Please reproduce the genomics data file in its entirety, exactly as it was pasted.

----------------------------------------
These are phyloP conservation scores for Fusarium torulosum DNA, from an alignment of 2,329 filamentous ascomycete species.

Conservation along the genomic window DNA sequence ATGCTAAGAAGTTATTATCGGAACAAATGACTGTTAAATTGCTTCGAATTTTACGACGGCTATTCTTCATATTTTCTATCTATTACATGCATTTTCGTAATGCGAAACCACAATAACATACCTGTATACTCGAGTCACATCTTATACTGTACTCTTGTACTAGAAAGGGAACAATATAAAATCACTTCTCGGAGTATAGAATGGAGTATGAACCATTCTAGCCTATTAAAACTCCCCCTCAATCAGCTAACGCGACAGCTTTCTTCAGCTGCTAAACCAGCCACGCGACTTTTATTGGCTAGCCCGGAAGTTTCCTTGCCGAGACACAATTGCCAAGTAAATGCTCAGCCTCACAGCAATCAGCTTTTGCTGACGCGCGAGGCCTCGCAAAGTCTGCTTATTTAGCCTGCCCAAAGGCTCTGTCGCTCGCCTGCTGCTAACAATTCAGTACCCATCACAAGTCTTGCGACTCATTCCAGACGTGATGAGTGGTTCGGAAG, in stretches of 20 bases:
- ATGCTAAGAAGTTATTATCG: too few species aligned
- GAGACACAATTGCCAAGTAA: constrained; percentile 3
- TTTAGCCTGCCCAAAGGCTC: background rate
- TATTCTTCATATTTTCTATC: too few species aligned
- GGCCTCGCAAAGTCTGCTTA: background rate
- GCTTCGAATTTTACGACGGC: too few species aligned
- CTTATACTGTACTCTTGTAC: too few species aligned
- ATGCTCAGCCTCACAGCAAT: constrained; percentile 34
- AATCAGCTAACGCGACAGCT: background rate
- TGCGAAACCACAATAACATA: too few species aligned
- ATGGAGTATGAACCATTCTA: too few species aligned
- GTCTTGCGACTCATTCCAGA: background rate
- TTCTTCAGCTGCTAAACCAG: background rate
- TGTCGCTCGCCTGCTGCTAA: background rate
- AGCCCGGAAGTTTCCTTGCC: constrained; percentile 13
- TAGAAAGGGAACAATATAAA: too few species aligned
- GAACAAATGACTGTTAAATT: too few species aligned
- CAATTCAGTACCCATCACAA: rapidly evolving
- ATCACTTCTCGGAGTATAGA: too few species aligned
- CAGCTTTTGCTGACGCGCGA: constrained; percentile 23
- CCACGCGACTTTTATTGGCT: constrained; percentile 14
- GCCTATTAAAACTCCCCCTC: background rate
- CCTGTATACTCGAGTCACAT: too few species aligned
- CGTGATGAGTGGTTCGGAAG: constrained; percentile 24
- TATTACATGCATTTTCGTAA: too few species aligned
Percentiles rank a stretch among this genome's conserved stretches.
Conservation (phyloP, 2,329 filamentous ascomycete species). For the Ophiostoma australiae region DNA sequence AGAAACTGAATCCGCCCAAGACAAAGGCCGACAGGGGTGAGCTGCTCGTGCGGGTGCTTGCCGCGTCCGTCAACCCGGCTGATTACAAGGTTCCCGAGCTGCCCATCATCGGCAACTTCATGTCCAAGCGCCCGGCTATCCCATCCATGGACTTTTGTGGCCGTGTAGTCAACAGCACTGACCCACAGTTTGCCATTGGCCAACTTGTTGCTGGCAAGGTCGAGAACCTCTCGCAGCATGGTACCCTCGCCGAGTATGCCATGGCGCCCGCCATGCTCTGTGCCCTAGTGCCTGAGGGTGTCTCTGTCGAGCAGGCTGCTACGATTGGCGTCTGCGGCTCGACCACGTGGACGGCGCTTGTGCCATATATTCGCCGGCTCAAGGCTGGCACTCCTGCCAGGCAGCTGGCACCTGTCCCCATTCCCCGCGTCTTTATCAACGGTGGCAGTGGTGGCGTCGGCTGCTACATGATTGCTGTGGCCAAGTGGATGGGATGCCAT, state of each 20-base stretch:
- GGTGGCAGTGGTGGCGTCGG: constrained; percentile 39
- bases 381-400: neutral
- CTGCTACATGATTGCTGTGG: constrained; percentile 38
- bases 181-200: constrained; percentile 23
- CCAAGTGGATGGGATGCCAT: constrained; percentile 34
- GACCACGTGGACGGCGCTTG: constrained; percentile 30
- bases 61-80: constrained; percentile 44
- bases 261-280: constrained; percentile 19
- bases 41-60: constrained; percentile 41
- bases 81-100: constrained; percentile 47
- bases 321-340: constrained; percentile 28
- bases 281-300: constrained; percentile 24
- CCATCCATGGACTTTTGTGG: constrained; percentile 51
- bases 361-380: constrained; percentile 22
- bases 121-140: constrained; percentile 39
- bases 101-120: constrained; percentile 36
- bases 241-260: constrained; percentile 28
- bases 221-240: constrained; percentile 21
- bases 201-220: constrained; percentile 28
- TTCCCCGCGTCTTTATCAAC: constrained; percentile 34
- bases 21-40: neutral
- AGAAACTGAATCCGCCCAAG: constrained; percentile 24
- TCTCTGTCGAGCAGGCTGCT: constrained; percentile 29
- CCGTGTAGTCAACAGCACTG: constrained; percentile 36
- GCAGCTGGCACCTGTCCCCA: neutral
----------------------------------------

These are phyloP conservation scores for Fusarium torulosum DNA, from an alignment of 2,329 filamentous ascomycete species.

Conservation along the genomic window DNA sequence ATGCTAAGAAGTTATTATCGGAACAAATGACTGTTAAATTGCTTCGAATTTTACGACGGCTATTCTTCATATTTTCTATCTATTACATGCATTTTCGTAATGCGAAACCACAATAACATACCTGTATACTCGAGTCACATCTTATACTGTACTCTTGTACTAGAAAGGGAACAATATAAAATCACTTCTCGGAGTATAGAATGGAGTATGAACCATTCTAGCCTATTAAAACTCCCCCTCAATCAGCTAACGCGACAGCTTTCTTCAGCTGCTAAACCAGCCACGCGACTTTTATTGGCTAGCCCGGAAGTTTCCTTGCCGAGACACAATTGCCAAGTAAATGCTCAGCCTCACAGCAATCAGCTTTTGCTGACGCGCGAGGCCTCGCAAAGTCTGCTTATTTAGCCTGCCCAAAGGCTCTGTCGCTCGCCTGCTGCTAACAATTCAGTACCCATCACAAGTCTTGCGACTCATTCCAGACGTGATGAGTGGTTCGGAAG, in stretches of 20 bases:
- ATGCTAAGAAGTTATTATCG: too few species aligned
- GAGACACAATTGCCAAGTAA: constrained; percentile 3
- TTTAGCCTGCCCAAAGGCTC: background rate
- TATTCTTCATATTTTCTATC: too few species aligned
- GGCCTCGCAAAGTCTGCTTA: background rate
- GCTTCGAATTTTACGACGGC: too few species aligned
- CTTATACTGTACTCTTGTAC: too few species aligned
- ATGCTCAGCCTCACAGCAAT: constrained; percentile 34
- AATCAGCTAACGCGACAGCT: background rate
- TGCGAAACCACAATAACATA: too few species aligned
- ATGGAGTATGAACCATTCTA: too few species aligned
- GTCTTGCGACTCATTCCAGA: background rate
- TTCTTCAGCTGCTAAACCAG: background rate
- TGTCGCTCGCCTGCTGCTAA: background rate
- AGCCCGGAAGTTTCCTTGCC: constrained; percentile 13
- TAGAAAGGGAACAATATAAA: too few species aligned
- GAACAAATGACTGTTAAATT: too few species aligned
- CAATTCAGTACCCATCACAA: rapidly evolving
- ATCACTTCTCGGAGTATAGA: too few species aligned
- CAGCTTTTGCTGACGCGCGA: constrained; percentile 23
- CCACGCGACTTTTATTGGCT: constrained; percentile 14
- GCCTATTAAAACTCCCCCTC: background rate
- CCTGTATACTCGAGTCACAT: too few species aligned
- CGTGATGAGTGGTTCGGAAG: constrained; percentile 24
- TATTACATGCATTTTCGTAA: too few species aligned
Percentiles rank a stretch among this genome's conserved stretches.
Conservation (phyloP, 2,329 filamentous ascomycete species). For the Ophiostoma australiae region DNA sequence AGAAACTGAATCCGCCCAAGACAAAGGCCGACAGGGGTGAGCTGCTCGTGCGGGTGCTTGCCGCGTCCGTCAACCCGGCTGATTACAAGGTTCCCGAGCTGCCCATCATCGGCAACTTCATGTCCAAGCGCCCGGCTATCCCATCCATGGACTTTTGTGGCCGTGTAGTCAACAGCACTGACCCACAGTTTGCCATTGGCCAACTTGTTGCTGGCAAGGTCGAGAACCTCTCGCAGCATGGTACCCTCGCCGAGTATGCCATGGCGCCCGCCATGCTCTGTGCCCTAGTGCCTGAGGGTGTCTCTGTCGAGCAGGCTGCTACGATTGGCGTCTGCGGCTCGACCACGTGGACGGCGCTTGTGCCATATATTCGCCGGCTCAAGGCTGGCACTCCTGCCAGGCAGCTGGCACCTGTCCCCATTCCCCGCGTCTTTATCAACGGTGGCAGTGGTGGCGTCGGCTGCTACATGATTGCTGTGGCCAAGTGGATGGGATGCCAT, state of each 20-base stretch:
- GGTGGCAGTGGTGGCGTCGG: constrained; percentile 39
- bases 381-400: neutral
- CTGCTACATGATTGCTGTGG: constrained; percentile 38
- bases 181-200: constrained; percentile 23
- CCAAGTGGATGGGATGCCAT: constrained; percentile 34
- GACCACGTGGACGGCGCTTG: constrained; percentile 30
- bases 61-80: constrained; percentile 44
- bases 261-280: constrained; percentile 19
- bases 41-60: constrained; percentile 41
- bases 81-100: constrained; percentile 47
- bases 321-340: constrained; percentile 28
- bases 281-300: constrained; percentile 24
- CCATCCATGGACTTTTGTGG: constrained; percentile 51
- bases 361-380: constrained; percentile 22
- bases 121-140: constrained; percentile 39
- bases 101-120: constrained; percentile 36
- bases 241-260: constrained; percentile 28
- bases 221-240: constrained; percentile 21
- bases 201-220: constrained; percentile 28
- TTCCCCGCGTCTTTATCAAC: constrained; percentile 34
- bases 21-40: neutral
- AGAAACTGAATCCGCCCAAG: constrained; percentile 24
- TCTCTGTCGAGCAGGCTGCT: constrained; percentile 29
- CCGTGTAGTCAACAGCACTG: constrained; percentile 36
- GCAGCTGGCACCTGTCCCCA: neutral